## A Definition of Visualization

- the act of converting data into something we can experience with our senses, and
- the act of viewing/touching/hearing the result and interpreting it.

It is the combination of these two steps that we refer to as Visualization. The process of Visualization is iterative; we set up algorithms to convert the data into visual form, interact with and interpret the data, and then we make modifications to the data or algorithms and do it all again until we have found what we are looking for. A web search for definitions of the word “Visualization” will lead to three major categories, namely

- Information Visualization – the visualization of abstract data (e.g. measurements of packet traffic through a network, business sales, inventory, customer churn)
- Scientific Visualization – the visualization of three dimensional data (e.g. MRI, CAT, weather measurements)
- Visual Analytics – analysis and visualization of any data, this includes Information and Scientific Visualization, but extends to data analysis with statistical and predictive techniques. (E.g. click-stream data, social media content)

The boundaries between Information and Scientific Visualization have never been particularly clear, and similar techniques are useful in both. Visual Analytics is a new area which is finding value in techniques from both Information and Scientific Visualization. The broader definition also contains new data sources that are now appearing under the heading “Big Data” along with computational techniques such as machine learning. These techniques extract information from that data running on large scale computational systems possibly designed around Hadoop. There doesn’t seem to be much value in trying to maintain a distinction between areas of visualization anymore, so we won’t try. We will simply use the word Visualization to mean the act of creating visual forms from data for the purpose of human interpretation.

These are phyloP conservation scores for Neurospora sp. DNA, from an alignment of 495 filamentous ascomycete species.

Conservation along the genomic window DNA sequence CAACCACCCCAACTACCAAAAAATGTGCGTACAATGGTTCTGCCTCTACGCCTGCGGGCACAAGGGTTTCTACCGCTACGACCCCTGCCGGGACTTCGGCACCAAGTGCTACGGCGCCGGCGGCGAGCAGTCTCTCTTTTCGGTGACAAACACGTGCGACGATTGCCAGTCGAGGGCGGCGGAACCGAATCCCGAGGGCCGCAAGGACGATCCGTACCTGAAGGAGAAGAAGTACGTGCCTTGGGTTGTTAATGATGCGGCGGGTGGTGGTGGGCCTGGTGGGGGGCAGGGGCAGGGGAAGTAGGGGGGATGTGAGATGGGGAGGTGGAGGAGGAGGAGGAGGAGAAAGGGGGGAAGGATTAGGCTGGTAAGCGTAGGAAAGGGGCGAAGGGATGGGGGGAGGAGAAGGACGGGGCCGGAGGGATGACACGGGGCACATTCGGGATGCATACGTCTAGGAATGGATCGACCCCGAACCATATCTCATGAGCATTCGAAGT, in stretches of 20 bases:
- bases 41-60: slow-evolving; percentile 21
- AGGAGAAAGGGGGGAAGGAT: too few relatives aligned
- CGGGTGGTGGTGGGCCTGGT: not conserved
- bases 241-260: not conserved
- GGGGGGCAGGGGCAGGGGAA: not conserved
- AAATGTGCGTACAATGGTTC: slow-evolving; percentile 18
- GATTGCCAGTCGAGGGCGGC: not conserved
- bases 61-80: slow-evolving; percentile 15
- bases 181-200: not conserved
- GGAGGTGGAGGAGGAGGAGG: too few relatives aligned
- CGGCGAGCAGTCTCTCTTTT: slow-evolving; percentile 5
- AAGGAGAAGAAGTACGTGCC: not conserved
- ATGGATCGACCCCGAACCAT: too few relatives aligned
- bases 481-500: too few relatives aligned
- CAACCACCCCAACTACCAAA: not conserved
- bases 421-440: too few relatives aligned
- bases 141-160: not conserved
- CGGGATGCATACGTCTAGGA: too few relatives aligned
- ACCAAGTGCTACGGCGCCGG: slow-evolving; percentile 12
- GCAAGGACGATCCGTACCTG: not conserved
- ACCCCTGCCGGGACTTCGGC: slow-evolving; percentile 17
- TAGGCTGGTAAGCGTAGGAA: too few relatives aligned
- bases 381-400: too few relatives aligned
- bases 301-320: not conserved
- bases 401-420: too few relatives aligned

Figure 1 shows a table of numbers. The numbers themselves tell us little without some context. This is what data in a computer system look like – many numbers. We need to know more about these numbers before we have some understanding of them. Mathematical models can be constructed – a set of equations that can recreate the data that we have, and perhaps allow us to make testable predictions of some sort. In this case, a set of equations that reproduce this data are: $$\begin{eqnarray}x = \left[R+r cos(\phi)\right] cos(\theta) \\ y = \left[R+r cos(\phi)\right] sin(\theta)\end{eqnarray} \\ z = r sin(\phi)$$ If you are comfortable with the language of the equations, you can use them to recreate the table of numbers and much more. They need to be worked with to be understood.

To help reach understanding, we can provide a visual representation of the table or equations, as shown in Figure 2. The data in the table are a small portion of the values required to describe a torus. The equations are a mathematical model, a description of the torus, which can be used to generate this particular torus, but also any torus that we may wish to create.

Our brains grasp the relationships in complex data much more easily when we can see the data. This method of creating a view of the data to speed the “time to insight”, as Bill Gates put it in a talk in 2005, has become a stated goal of many data analysis and visualization systems that are now commercially available.